spies, national security, espionage, counterterrorism, u.s. foreign policy, intelligence operations, CIA, special forces, counterterrorism, terrorism

Tuesday, March 20, 2012

What’s the Government Hiding About Hitchens?

The day after Chris Hitchens passed away in December, I dropped a note to Kel McClanahan, executive director of National Security Counselors, an Arlington, Va. outfit that specializes in prying documents from the vaults of the CIA, NSA, FBI and other spook outfits.

“I feel a huge hole with the passing of my friend...” I told McClanahan. “That said, it may now be time to FOIA records on him held by the usual suspects.”

And so McClanahan did, filing Freedom of Information Act requests for me with the CIA, FBI and State Department.  I promptly forgot about it.

(Full disclosure: Last year I signed up as NSC’s “news media counselor,” an unpaid role in which I occasionally offer advice that McClanahan has no need for.)  

In February, the CIA responded.

Nothing, the spy agency said, could be released about the peripatetic and prolific writer, whose move from from left to right in the last decade of his life enraged and confounded many of his friends, because it might reveal the identity of people (or electronic methods) watching him.

Now that was interesting, considering the journalist’s four decades of global travel, including to Cuba in the 1960s, during his radical leftist phase.

“CIA can neither confirm nor deny the existence or nonexistence of records responsive to your request," it said.

"The fact of the existence or nonexistence of requested records is currently and properly classified and is intelligence sources and methods information that is protected from disclosure by section 6 of the CIA Act of 1949, as amended, and section 102A(I) of the National Security Act of 1947,  as amended.”

That’s the so-called “Glomar Explorer exception," originating in the CIA’s refusal to acknowledge ties to a mining ship of that name, owned by the eccentric millionaire Howard Hughes, which raised the wreckage of a Soviet nuclear sub from the bottom of the Pacific in 1968.

McClanahan decided it was futile to appeal. As in the CIA’s refusal today to acknowledge its stewardship of the drone program, even though White House officials brag about it, the CIA will not officially confirm its role in an event that has not been secret for 40-plus years.

Then, a few days ago, came the FBI’s response (to myself and then the Historiographic Anarchy site) on Hitchens.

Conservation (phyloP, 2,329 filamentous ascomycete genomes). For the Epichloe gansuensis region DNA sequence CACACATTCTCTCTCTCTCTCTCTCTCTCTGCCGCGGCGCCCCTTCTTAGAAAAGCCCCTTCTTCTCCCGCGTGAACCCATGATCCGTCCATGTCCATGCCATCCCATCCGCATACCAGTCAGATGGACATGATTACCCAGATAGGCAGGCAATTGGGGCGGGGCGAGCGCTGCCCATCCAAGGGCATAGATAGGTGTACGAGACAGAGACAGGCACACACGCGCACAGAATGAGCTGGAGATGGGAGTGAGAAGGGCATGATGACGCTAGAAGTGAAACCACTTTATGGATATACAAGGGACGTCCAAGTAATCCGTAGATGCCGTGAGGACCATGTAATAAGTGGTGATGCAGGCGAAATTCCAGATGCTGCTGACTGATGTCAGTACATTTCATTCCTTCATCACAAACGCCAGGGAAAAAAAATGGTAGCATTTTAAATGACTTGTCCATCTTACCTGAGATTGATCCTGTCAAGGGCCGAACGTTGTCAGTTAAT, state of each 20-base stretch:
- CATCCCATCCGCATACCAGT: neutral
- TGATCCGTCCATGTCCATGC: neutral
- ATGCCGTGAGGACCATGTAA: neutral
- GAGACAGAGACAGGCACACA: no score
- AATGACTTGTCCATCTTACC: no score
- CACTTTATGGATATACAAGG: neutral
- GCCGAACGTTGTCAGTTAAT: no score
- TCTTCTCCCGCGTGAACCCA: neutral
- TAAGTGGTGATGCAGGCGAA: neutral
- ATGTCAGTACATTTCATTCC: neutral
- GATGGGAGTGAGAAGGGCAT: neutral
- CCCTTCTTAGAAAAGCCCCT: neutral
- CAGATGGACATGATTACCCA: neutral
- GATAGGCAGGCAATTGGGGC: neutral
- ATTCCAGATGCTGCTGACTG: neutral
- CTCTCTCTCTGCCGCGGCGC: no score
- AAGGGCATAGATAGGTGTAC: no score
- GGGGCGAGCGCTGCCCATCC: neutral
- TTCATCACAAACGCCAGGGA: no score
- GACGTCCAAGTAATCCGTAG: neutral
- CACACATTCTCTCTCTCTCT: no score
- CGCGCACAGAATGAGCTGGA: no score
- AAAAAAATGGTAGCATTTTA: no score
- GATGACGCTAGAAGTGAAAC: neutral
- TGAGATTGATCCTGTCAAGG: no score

As has been widely and amply noted elsewhere, the records revealed that Hitchens was the subject of government snooping as far back as 1970, when the FBI, most likely relying on British intelligence, noted he was “a member” of two Trotskyist groups who “took an active part in several demonstrations and was arrested and fined twice”--a record replicated by thousands of other antiwar activists.

But there was also this  “Secret” July 5, 1970 memo, which reads like it was provided by a British spy agency for the FBI:

“I enclose a self-explanatory note from my Head Office about HITCHENS. As the information in the report derives from a secret and delicate source it is requested that no action be taken which might compromise the source. In addition it is requested that the note is given no further dissemination without reference to us.”

Whatever was in the note, however, is entirely blacked out.

Perhaps more intriguing is the revelation in the records that Hitchens was caught up in, or even the subject of, a deeply classified FBI foreign counterintelligence operation in the early 1980s.

It remains that way. Twenty years after the collapse of the Soviet Union--the FBI's Moby Dick--much is blacked out. Many of the three-decades-old documents remain classified “Secret” in their entirety.The FBI maintains that their release could cause “serious damage to the national security.”

Really? What possibly could still be so sensitive all these years later, especially since Hitchens is now dead?

Could it be the names of pals who were ratting on him? Names could be blacked out without censoring an entire file.  The same goes for the existence of old bugs or other eavesdropping operations directed at Hitchens.  The same for  “friends” of the FBI or CIA in foreign intelligence services where the late Hitchens travelled.

Not one word can be released? Whole files suppressed? What's in them?

We may never know. Much like Hitchens himself, they may remain a mystery.

We're appealing, nevertheless.